January 27, 2009

RE: What blacks are really celebrating

I can?t help but chuckle as I write this response to Paul Gottfried for reasons that have entirely nothing to do with the subject at hand. Gottfried?s book on the conservative movement, co-written with Thomas Fleming, provided much insight for me at a very young age, at a moment when I was trying to figure out what a ?conservative? was, what it wasn?t and what I was. Of all the subjects I might have chosen to discuss with Dr. Gottfried, or might have wondered over the years what men like him, Dr. Fleming and especially the late Sam Francis, might have thought about particular news items or events ? Obama?s black champions wouldn?t have exactly topped the list.

But we reap what we sow and I knew my recent Obama and Black Pride commentary might raise a few eyebrows and I hoped – a number of good points. Thankfully, Mr. Gottfried has provided one great example of the latter.

Writes Gottfried:

What Mr. Hunter should have said is that blacks are rejoicing that their kind of Democratic leftist black is now in the White House. If he were any other kind of black, his fellow-blacks really wouldn?t have voted for him. Nor would the media be slobbering over our great racial transcender.

The hoopla in the black community surrounding Obama has more to do with identity than politics. Using the examples of Michael Steel and Lynn Swann, two black Republicans who received little black support, Dr. Gottfried contends that if racial solidarity were the primary issue, both candidates would have been movin?-on-up politically and enjoying the same excitement amongst their own as Obama.

But black Republicans are rejected by blacks-at-large, and called ?Uncle Tom? and ?Oreo? accordingly, precisely because they are seen as tools of whites, rightly or wrongly. The GOP remains the white man?s party in the mind of black Americans, which it is, and if only the Republican Party would embrace this glaring fact they might be able to pull together a better winning coalition, as Francis used to suggest.

Rightly or wrongly, Obama is not seen as a tool, but his own man ? and more importantly ? their man. I made a reference to pro wrestling and the almost universal adoration amongst blacks for flashy, jet-setting wrestler Ric Flair in my initial commentary, as working for the family construction business for a number of years, an awful lot of my conversations with black coworkers were about wrestling. My white co-workers mostly considered ?rasslin?? ?fake,? ?silly? and something they were above, and even if they did like it, they harbored a certain guilt about their secret pastime. Blacks never acted like they were above it. They didn?t act like they were above anything. They were used to being bottom rung. I could even tell which wrestling programs they watched, which often differed from mine, because most didn?t have cable television. And they liked Ric Flair because he had lots of money and liked to talk about it. They wanted that too.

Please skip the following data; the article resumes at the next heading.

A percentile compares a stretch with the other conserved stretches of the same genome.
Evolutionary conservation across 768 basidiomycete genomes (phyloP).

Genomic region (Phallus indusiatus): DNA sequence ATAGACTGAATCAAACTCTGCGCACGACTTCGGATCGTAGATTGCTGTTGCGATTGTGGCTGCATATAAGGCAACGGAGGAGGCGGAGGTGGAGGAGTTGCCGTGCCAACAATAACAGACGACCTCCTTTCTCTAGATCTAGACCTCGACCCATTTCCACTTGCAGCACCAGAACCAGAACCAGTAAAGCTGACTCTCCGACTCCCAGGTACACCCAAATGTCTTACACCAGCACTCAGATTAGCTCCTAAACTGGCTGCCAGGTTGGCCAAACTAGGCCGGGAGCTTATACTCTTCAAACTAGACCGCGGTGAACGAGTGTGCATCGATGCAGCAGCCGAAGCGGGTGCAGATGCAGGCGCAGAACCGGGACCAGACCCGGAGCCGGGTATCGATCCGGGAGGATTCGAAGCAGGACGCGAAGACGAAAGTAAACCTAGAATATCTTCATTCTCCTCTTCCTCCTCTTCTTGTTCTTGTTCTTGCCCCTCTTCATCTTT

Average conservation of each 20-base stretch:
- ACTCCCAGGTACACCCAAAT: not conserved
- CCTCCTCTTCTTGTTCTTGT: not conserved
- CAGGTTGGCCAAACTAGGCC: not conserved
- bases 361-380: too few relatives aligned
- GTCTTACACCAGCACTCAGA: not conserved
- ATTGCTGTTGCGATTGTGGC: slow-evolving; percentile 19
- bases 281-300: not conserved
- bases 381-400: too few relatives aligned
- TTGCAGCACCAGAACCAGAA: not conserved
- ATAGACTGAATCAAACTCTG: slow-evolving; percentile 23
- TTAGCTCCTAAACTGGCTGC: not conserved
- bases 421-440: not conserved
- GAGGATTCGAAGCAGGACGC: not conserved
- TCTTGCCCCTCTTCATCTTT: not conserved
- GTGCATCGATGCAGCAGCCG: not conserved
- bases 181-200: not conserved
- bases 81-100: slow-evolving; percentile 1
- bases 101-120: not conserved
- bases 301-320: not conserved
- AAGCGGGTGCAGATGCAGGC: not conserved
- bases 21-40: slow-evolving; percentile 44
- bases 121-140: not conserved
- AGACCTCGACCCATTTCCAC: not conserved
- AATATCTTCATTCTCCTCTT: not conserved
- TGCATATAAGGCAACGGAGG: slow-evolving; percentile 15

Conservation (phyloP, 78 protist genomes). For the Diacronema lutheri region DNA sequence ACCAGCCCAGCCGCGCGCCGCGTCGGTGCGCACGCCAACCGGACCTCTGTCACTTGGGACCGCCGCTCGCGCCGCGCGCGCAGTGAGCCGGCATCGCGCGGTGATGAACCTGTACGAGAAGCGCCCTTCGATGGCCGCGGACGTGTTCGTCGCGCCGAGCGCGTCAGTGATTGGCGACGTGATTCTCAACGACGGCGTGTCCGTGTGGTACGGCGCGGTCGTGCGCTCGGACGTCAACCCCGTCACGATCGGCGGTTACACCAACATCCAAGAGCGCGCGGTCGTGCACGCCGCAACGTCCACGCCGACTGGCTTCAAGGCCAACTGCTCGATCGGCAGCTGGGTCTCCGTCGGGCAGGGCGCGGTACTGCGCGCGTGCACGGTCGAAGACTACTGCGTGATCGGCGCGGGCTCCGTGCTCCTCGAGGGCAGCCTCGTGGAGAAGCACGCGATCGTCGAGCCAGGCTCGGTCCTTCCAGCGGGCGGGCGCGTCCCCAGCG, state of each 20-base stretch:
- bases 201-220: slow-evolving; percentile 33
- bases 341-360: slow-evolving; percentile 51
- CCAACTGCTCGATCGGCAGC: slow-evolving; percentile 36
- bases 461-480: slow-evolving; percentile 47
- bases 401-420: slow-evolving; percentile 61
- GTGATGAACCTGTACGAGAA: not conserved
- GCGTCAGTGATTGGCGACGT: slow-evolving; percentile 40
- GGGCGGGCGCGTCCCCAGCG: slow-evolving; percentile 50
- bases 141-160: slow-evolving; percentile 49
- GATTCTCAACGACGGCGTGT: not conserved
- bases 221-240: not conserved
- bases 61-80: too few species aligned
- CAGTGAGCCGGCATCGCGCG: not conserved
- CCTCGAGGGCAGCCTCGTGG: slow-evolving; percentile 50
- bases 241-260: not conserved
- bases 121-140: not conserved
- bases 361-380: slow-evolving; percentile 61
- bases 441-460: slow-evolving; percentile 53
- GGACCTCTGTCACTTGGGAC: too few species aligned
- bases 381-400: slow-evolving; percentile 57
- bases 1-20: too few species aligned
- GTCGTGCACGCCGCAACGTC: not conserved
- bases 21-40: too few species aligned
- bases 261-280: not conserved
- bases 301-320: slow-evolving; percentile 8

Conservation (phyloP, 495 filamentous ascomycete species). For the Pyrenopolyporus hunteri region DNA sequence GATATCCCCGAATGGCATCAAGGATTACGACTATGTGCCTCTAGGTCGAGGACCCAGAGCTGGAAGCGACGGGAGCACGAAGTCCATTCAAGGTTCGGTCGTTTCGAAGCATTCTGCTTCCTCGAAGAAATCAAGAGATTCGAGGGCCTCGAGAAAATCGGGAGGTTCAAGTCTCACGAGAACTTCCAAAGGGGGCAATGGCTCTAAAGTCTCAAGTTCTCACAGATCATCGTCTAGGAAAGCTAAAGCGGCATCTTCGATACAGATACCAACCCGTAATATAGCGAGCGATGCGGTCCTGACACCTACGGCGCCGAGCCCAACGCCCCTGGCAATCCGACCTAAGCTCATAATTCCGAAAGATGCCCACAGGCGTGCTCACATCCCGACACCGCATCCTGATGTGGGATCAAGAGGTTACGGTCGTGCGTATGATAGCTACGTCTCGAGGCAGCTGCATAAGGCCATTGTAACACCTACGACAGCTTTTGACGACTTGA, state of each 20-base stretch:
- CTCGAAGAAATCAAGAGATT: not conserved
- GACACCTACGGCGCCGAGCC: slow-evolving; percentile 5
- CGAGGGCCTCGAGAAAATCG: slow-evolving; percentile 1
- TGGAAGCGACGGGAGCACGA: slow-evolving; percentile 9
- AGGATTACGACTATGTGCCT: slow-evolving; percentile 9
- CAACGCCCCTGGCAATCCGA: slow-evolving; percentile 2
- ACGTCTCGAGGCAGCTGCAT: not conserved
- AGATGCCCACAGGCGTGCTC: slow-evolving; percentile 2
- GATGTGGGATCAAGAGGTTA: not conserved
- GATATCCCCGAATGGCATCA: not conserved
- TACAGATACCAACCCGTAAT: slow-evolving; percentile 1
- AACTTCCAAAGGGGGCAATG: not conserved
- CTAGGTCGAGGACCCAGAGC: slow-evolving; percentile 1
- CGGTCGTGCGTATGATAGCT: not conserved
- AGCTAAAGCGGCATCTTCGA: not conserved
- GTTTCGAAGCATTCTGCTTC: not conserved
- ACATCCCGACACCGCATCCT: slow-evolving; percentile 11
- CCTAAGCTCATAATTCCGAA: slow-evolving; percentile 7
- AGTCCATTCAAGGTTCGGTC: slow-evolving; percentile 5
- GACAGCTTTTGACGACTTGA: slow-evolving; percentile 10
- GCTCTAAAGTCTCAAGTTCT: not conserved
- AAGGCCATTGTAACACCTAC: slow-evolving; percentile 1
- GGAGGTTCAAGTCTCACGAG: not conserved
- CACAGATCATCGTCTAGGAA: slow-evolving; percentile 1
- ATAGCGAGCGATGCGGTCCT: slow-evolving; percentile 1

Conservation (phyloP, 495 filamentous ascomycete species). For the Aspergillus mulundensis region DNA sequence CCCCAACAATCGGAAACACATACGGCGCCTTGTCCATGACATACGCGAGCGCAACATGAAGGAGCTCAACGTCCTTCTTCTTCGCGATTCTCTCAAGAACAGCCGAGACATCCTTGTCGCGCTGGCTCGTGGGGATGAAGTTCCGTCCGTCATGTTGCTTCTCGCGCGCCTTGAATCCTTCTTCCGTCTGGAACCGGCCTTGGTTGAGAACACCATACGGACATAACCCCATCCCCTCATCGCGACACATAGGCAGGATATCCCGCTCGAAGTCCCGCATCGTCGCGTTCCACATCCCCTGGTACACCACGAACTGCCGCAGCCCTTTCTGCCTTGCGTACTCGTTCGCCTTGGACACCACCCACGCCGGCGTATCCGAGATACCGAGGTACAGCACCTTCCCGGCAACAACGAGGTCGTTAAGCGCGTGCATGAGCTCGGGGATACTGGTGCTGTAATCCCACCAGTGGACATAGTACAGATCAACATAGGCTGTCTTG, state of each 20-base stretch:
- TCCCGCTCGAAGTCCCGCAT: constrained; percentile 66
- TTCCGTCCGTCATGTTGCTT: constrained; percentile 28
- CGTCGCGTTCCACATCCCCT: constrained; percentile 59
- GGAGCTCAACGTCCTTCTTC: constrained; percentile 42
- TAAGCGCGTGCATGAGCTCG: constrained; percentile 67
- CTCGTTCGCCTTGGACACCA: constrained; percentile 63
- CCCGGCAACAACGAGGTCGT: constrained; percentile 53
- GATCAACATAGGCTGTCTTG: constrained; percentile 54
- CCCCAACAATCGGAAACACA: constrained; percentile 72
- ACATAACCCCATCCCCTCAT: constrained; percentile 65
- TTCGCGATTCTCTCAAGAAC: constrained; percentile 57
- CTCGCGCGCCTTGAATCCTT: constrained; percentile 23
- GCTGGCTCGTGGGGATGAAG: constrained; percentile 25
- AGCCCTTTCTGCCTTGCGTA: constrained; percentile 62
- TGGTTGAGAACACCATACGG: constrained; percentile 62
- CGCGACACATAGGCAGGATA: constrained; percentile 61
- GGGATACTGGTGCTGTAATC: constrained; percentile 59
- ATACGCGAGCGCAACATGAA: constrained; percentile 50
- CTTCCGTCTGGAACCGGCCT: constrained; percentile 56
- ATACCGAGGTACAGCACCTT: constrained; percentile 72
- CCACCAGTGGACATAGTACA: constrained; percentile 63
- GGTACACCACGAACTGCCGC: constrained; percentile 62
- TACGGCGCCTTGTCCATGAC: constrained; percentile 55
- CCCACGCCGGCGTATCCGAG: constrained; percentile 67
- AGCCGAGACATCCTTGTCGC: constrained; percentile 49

Status/ wealth = respect.

The stereotypical, black ?pimp? style of dress, loud colors, big fedora hats, feathers, lots of gold ? is all about respect, and for poor people who spend their lives at the street level, their version of respect naturally reflects a street mentality, not unlike the Italian mafia. Outside of delusional NAACP leaders, what average black American?s primary concern are more civil rights? Few. But respect? They crave it. The most popular, popular music in the world ? hip-hop ? is nothing but endless songs about getting respect, often by violent and immoral means. Being ?dissed,? as in ?disrespected? is the worst insult.

The black folks down here in Charleston, South Carolina, who attended the ?Obama Party? at the Kush Lounge (an R&B/hip-hop black club) a few Saturdays back, were not jazzed about Obama?s stimulus package, universal health care and could care less whether Guantanamo Bay was closed or remained open. Most probably think the idea of gay marriage is ridiculous, don?t view abortion favorably and are much less inclined to feminism than their white neighbors. They support affirmative action and welfare for illiberal reasons, and oppose illegal immigration for the same racially nationalistic reasons. ?Left? and ?Right? mean little to these folks. ?Black? and ?white? mean a lot.

And ?respect? means everything. The street-level obsession with getting respect has been taken to a once-unthinkable and unprecedented new level, now that their ?boy? is in the White House. If Obama adopted a Buchananesque, hard Right platform or called for Red Revolution, Obama would remain their boy. It?s perception of identity, not an assessment of Obama?s politics that drives their enthusiasm. It?s this same perception of identity that excludes black Republicans from garnering their support, not their politics per se.

That I?m glad that so many of my fellow black Southerners are so glad is entirely separate from other race-related issues, as Gottfried points out, like black crime, social dysfunction and certain pathologies, whether circumstantial, cultural or cognitive.

Ironically, when the Obama and Black Pride commentary was broadcast on the radio, one man found my dismissal of multiculturalism ?racist? in this new ?age? of Obama. He was white. One black listener, a man named John, who constantly calls in to complain about ?wimpy, white PC Republicans who won?t ?buck up? and do something about all these illegal Hispanics? agreed with both my assessment of multiculturalism and black enthusiasm for Obama. John voted for Ron Paul during the SC Republican primary, and by no means represents the typical black American, as he also voted for Chuck Baldwin in the general election.

John was the rare black man who actually voted for his candidate for president this year, based purely on that candidate?s politics. His fellow blacks most certainly didn?t.

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